Study: Berries, apples and tea are good for the brain

April 6, 2012, 12:57 p.m.

Berries are high in flavonoids, and high flavonoid intake makes men 40 percent less likely to get Parkinson's disease, according to a new study. (Credit: Allie/Flickr Creative Commons)

Berries – they're not just for preventing diabetes anymore.

Turns out men's intake of berries, apples, eggplants and tea – as well as any other food rich in flavonoids – can help to protect against Parkinson's disease.

Researchers announced the findings after a 20-year period of following nearly 130,000 women and men and analyzing their diets. Of the entire group, 805 developed Parkinson's, a neurological disease that usually develops after a person turns 50 characterized by shaking and difficulty walking and moving. 

Diet analysis revealed that men who ate more flavonoids were 40 percent less likely to develop the disease than men who didn't eat a lot of the chemical compound.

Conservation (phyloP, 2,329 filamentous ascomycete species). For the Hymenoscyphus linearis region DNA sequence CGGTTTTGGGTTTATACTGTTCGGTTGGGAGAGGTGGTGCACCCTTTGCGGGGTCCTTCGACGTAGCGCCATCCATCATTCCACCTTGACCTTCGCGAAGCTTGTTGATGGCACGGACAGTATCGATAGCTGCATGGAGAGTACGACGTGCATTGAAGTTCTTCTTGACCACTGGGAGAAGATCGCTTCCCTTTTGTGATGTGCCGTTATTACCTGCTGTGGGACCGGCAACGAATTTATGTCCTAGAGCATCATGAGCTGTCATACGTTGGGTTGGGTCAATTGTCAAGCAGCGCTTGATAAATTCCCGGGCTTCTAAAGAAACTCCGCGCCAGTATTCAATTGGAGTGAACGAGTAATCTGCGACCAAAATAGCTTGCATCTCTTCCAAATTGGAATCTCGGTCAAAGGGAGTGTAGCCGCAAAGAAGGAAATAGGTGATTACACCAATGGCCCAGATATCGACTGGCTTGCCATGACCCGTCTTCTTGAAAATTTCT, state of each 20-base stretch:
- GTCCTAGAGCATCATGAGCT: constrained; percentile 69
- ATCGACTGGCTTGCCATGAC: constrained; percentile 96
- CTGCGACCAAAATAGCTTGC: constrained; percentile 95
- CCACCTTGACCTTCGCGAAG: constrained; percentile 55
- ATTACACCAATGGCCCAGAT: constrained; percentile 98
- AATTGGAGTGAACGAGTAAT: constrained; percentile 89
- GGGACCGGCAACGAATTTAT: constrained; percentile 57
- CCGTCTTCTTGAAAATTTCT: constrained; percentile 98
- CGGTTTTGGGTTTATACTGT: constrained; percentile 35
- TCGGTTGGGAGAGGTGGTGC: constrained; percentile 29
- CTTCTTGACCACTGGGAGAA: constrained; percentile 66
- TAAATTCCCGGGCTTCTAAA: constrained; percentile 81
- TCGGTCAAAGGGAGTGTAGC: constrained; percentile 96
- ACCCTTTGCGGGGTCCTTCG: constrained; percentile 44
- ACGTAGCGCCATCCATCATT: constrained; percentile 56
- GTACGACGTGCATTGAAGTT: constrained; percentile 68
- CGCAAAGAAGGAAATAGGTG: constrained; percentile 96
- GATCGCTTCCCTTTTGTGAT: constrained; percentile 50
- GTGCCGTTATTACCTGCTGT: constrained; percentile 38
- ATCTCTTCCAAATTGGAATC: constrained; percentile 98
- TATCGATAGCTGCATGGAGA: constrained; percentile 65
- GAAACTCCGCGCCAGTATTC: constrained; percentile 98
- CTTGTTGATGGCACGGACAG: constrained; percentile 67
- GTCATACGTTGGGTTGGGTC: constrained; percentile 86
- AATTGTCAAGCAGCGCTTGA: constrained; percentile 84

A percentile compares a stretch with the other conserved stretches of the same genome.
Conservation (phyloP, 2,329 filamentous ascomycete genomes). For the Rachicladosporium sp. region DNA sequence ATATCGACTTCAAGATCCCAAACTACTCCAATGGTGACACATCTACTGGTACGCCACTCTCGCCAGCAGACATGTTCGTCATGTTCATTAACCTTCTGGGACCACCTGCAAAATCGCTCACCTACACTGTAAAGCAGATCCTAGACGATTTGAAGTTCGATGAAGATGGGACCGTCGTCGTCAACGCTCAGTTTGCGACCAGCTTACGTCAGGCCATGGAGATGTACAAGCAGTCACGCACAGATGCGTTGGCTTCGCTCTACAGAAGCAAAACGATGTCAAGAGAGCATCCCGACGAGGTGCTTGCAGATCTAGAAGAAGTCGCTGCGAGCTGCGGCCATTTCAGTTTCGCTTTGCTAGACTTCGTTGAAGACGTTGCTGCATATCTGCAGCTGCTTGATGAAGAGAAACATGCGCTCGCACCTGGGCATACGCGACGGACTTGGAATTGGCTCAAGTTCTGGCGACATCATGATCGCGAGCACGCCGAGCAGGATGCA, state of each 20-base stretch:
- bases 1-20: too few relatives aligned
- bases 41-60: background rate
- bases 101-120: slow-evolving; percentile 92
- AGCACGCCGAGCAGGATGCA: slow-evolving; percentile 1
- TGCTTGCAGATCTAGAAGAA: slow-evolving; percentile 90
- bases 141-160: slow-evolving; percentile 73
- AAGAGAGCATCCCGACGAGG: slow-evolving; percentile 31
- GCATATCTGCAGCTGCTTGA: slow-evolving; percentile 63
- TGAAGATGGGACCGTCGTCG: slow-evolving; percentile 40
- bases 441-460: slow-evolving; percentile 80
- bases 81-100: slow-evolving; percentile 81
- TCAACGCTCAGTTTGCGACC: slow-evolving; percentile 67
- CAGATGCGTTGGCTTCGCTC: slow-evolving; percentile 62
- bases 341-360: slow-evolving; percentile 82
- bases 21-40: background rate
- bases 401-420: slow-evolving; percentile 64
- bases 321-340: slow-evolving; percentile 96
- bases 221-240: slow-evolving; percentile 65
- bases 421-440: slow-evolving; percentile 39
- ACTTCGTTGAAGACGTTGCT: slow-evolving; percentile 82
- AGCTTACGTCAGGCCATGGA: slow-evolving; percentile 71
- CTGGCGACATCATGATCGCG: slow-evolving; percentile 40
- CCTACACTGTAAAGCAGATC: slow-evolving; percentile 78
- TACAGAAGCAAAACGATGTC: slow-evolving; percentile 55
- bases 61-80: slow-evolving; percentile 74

No such link was found in the women who were evaluated.

Flavonoids are found in plants and can also help prevent plant disease. Additional flavonoid-rich foods include all citrus fruits, gingko balboa, onion, parsley, red wine and dark chocolate. Additionally, anthocyanins are a type of flavonoid that scientists believe can play a role in preventing diabetes.

The study, which was published in the journal Neurology, added the disclaimer that the potential "protective" effects of other plant-food compounds can't be excluded from consideration.

The findings add to a growing list of benefits that eating produce can bring – which leaves South Los Angeles in a difficult position. The area has little access to fresh produce; more than 70 percent of the area's eateries are fast-food joints.

One potential avenue for community members to obtain fresh produce is the Central Avenue Farmers Market that takes place every Thursday from 10 a.m. to 3 p.m. at the Central Avenue Constituent Services Center. And one of the most popular items at Primera Taza Coffee House on Central Avenue? Tea.

Photo by Allie via Flickr Creative Commons.

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